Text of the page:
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4 Ways to Stop Paying Too Much for Anything

The insidious appeal of 'charm prices.'

Source: l i g h t p o e t/Shutterstock

When shopping in a store or on online, we routinely come across prices that end with the digit 9. A box of cereal may be priced at $3.49 or a six-pack of beer, $5.99. Marketers call these prices “charm prices” because they believe they charm money out of shoppers. As any regular shopper knows, charm prices are abundant. Many retailers price all their merchandise with charm prices. The only time shoppers are unlikely to find any charm prices whatsoever is in high-end stores or posh restaurants. (I will explain why.)

Do charm prices increase buying?

Marketers have studied this question for about 80 years. The first known study on the impact of charm prices appeared in 1936—and was inconclusive. Dozens of studies have looked at the question since then. While the results are not always consistent (which is probably why researchers return to the question), there is sufficient evidence to conclude that in many cases, charm prices do produce greater incremental purchases. Many charm-price studies are experimentally controlled using different versions of print catalogs or different store locations of a retail chains, with some selling items using charm prices while others use slightly different prices ending with other digits.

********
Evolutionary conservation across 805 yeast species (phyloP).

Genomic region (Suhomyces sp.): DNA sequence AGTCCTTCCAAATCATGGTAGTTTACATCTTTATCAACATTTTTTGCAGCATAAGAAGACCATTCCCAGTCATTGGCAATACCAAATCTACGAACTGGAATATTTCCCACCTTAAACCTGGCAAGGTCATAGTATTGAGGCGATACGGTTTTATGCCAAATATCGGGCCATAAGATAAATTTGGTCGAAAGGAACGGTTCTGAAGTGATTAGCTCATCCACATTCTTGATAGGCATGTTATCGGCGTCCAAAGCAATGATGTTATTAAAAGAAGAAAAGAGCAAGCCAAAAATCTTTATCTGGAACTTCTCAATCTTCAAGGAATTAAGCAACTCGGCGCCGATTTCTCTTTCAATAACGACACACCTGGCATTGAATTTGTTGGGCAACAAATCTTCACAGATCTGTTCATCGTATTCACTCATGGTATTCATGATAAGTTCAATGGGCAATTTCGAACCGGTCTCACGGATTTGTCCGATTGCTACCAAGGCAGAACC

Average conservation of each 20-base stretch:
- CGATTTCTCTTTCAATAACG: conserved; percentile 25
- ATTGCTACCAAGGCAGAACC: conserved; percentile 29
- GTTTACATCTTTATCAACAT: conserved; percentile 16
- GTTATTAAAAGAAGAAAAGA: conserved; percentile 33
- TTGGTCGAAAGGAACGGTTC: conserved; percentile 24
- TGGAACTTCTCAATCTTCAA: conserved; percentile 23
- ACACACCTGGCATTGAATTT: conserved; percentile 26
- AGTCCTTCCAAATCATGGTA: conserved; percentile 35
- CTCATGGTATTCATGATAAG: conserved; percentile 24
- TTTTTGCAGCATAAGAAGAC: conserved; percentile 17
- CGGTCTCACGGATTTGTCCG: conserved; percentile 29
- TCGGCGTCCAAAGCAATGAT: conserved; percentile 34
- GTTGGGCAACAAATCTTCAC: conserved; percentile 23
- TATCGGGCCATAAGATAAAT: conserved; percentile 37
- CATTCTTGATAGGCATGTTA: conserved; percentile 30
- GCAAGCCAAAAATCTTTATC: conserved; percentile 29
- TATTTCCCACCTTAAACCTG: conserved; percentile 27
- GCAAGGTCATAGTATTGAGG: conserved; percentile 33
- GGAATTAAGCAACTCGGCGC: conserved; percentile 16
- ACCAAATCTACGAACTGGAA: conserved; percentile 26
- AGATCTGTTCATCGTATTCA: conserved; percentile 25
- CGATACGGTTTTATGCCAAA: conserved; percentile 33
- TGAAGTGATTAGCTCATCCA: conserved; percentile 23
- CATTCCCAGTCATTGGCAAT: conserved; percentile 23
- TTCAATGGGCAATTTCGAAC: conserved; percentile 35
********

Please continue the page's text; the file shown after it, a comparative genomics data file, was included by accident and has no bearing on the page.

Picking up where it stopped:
Across the studies that find positive effects, the increase in buying behavior generally tends to be quite high—the lowest increase is around 5% and the highest increase is over 75%.

Still unanswered is the question of what is responsible for increased sales from charm prices: Are the same shoppers buying more quantity or are some non-buyers being tricked into buying because of the charm price? We simply don’t know. Regardless, the takeaway from the consumer research is clear: When they are out shopping, people need to be aware of charm prices and have a strategy in place to deal with them.

How do charm prices work?

Charm prices work in two ways. First, they create a sense that the price for the item is lower than it actually is. Many shoppers underestimate charm prices because when looking at a price, they use what psychologists call a “truncation strategy.” They only pay attention to the leftmost digits of a price instead of all its digits. So for example, something priced at $7.99 (7-something) appears to be a lot cheaper (and a lot more appealing) than if the same item is priced at $8.00 (8-something). Thanks to this difference, the charm price helps the item’s sales.

The second reason is that when a retailer uses charm prices throughout a store, catalog or website, it creates a holistic low-price image for the brand. Once such an image is created, shoppers pay little attention to actual prices, or to the cost compared to competitors. They become convinced that items the retailer sells will be cheaper than elsewhere, and they buy accordingly. Interestingly, this effect of charm prices is also the reason that stores wanting to maintain an exclusive or prestige image among customers go out of their way to avoid charm prices. They instead price all their merchandise with “rounded prices” that are whole numbers.

What should shoppers do to minimize effects of charm prices on buying?